Refugees Reflect Hannaford’s Customers

An Ethiopian customer receives instruction on her new prescriptions from a fellow Amharic speaker at the pharmacy counter. A Sudanese produce specialist waves at a friend from the vegetable cart. The young Afghan cashier makes change for relatives at the checkout. At Hannaford grocery in Portland, Maine, associates increasingly reflect the city’s changing demographics. As Associate Relations Manager Shelly Williams explains, “Refugee associates represent the makeup of our community. It helps us build our business if our associates represent the community, because customers feel more comfortable.”

Although there are many reasons for Hannaford, or any company, to hire refugees, the bottom line is that the decision has to be good for the bottom line. Therefore it is important for refugee service providers to tailor their marketing strategies to businesses’ needs. Williams encourages employment specialists to be positive when approaching an employer. “Tell me what this person offers our company,” she says. Give us resources and solutions!”

In Hannaford’s case, refugee applicants are attractive because they represent Maine’s future workforce. “Hiring refugees is a responsible corporate move,” Williams explains. “Maine’s population is aging. In 10 or 20 years, the [refugees] will be holding the jobs and running the businesses.” Refugee employees at Hannaford are already advancing towards this goal according to City of Portland Employment Specialist Efrem Weldemichael. “Hannaford orients their new employees very well,” he acknowledges. “The pay is good and there is upward mobility with the company.” Former customer service associates are discovering new opportunities in the seafood, produce and pharmacy departments. Refugee youth who go off to college return to pursue opportunities in the company’s management training program. “I like to watch the growth in our employees,” notes Williams, adding that associates who stick with the company “can go as far as they choose.”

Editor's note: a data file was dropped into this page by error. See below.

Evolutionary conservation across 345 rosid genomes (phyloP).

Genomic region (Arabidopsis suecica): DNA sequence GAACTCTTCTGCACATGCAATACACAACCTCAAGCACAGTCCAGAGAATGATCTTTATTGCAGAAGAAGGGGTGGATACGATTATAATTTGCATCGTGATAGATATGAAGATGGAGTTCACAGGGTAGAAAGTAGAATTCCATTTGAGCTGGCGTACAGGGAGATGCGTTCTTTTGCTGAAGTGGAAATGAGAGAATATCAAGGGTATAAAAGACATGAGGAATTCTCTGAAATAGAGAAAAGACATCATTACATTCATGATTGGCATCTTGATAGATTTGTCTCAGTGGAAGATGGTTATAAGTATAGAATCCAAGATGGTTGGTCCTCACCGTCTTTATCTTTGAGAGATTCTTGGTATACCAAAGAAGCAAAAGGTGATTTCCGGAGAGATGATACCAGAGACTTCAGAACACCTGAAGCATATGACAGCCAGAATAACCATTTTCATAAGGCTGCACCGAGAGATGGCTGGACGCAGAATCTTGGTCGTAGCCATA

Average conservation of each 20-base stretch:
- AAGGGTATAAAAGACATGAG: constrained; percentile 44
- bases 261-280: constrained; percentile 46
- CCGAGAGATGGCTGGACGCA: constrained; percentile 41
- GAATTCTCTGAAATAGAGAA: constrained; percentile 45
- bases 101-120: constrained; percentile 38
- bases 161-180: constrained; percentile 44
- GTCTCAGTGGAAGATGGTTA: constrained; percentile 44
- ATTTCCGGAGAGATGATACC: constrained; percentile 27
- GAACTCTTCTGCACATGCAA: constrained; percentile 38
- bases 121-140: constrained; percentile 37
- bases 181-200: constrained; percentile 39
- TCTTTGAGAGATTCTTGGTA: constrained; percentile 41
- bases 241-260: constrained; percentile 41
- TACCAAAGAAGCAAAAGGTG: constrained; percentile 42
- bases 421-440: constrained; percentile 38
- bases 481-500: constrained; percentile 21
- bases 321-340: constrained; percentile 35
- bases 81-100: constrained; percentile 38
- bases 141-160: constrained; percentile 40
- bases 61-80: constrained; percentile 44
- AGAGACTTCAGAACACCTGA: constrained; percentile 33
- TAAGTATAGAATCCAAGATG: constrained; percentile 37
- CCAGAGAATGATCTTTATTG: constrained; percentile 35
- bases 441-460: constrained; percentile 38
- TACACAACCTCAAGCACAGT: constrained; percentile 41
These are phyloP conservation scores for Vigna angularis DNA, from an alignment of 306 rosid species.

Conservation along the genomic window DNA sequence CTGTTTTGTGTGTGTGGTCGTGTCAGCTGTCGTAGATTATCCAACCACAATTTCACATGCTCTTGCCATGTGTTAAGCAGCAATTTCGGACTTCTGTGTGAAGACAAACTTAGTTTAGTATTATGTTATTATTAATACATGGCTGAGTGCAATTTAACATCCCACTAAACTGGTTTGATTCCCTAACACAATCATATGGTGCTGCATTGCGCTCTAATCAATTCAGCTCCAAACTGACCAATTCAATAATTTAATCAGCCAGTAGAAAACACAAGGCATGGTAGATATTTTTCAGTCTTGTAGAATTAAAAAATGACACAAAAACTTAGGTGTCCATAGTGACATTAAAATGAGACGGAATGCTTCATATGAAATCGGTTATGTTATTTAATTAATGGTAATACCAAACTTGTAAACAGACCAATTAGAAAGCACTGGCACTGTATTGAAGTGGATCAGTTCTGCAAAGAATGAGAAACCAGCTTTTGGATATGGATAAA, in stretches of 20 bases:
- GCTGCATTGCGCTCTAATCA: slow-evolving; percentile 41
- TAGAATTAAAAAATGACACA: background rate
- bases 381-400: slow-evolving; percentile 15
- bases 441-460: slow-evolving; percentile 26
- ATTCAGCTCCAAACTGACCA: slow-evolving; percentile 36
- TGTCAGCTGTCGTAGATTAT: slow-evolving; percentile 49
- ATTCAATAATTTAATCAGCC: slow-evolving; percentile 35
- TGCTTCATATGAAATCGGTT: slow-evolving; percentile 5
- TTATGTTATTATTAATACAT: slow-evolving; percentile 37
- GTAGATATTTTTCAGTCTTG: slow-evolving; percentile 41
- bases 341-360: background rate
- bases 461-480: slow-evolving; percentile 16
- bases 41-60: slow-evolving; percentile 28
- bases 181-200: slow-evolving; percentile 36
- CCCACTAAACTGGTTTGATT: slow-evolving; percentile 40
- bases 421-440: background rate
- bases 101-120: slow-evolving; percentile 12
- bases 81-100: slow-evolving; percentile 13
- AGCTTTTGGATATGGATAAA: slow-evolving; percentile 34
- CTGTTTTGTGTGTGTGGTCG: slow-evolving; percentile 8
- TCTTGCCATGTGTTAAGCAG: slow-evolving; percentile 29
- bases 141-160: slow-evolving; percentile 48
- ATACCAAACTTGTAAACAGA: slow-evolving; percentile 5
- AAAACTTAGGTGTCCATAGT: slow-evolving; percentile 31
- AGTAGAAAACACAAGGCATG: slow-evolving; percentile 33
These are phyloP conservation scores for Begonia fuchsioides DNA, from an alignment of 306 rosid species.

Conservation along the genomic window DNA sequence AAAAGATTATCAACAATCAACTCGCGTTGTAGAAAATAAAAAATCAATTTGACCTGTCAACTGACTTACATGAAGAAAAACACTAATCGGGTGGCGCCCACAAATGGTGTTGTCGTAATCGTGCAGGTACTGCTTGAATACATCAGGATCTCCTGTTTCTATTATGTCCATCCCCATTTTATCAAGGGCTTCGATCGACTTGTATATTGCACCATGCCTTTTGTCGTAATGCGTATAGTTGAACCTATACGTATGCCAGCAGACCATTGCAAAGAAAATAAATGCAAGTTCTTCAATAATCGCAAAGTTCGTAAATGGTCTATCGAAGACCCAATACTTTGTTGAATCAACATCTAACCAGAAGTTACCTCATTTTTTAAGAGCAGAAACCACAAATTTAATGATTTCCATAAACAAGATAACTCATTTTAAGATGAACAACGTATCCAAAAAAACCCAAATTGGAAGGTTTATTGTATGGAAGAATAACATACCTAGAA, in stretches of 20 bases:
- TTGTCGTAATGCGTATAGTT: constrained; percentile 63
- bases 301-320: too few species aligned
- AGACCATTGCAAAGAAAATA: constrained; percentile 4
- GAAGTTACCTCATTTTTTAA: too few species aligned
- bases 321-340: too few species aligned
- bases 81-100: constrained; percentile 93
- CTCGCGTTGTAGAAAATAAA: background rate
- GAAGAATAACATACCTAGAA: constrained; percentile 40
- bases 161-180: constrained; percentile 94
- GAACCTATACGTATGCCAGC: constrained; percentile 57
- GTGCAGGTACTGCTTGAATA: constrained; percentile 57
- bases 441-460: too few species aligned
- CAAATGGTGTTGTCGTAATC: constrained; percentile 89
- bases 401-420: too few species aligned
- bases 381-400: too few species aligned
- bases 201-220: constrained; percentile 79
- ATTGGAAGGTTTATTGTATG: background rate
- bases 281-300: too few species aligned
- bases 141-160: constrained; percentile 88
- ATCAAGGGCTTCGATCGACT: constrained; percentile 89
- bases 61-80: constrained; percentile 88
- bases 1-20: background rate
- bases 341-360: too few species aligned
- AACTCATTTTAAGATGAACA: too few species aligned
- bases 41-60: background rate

Refugees also introduce new learning opportunities for employers. For instance, when one refugee employee accidentally set off the fire alarm, Williams assumed full responsibility. “I took for granted that everyone knows what a fire alarm is; now I make sure to include it in each orientation.” Religious holidays, such as the celebration of Ramadan, are also easily accommodated with a short-term shift in schedules. Where language is a barrier, Williams recommends that providers be honest. “Be up-front. We can partner individuals with other native speakers or hire an interpreter if necessary, but we need to know in advance.”

Refugees offer tremendous benefits to Hannaford in return for employment. As Williams contends, “I think an employer who doesn’t use this population is losing out. You can’t go wrong. They are dependable, loyal, and they want to move up in the company. Refugees are truly part of the Hannaford family.”

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Large Minnesota Employer Regularly Hires Refugees

Fairview Health Services is one of the largest employers in Minnesota and a strong supporter of refugee employment. With many refugees and political asylees employed at four of their hospitals in the greater Twin Cities area, the Minnesota Council of Churches has found an employer who truly provides newcomers a promising start in America.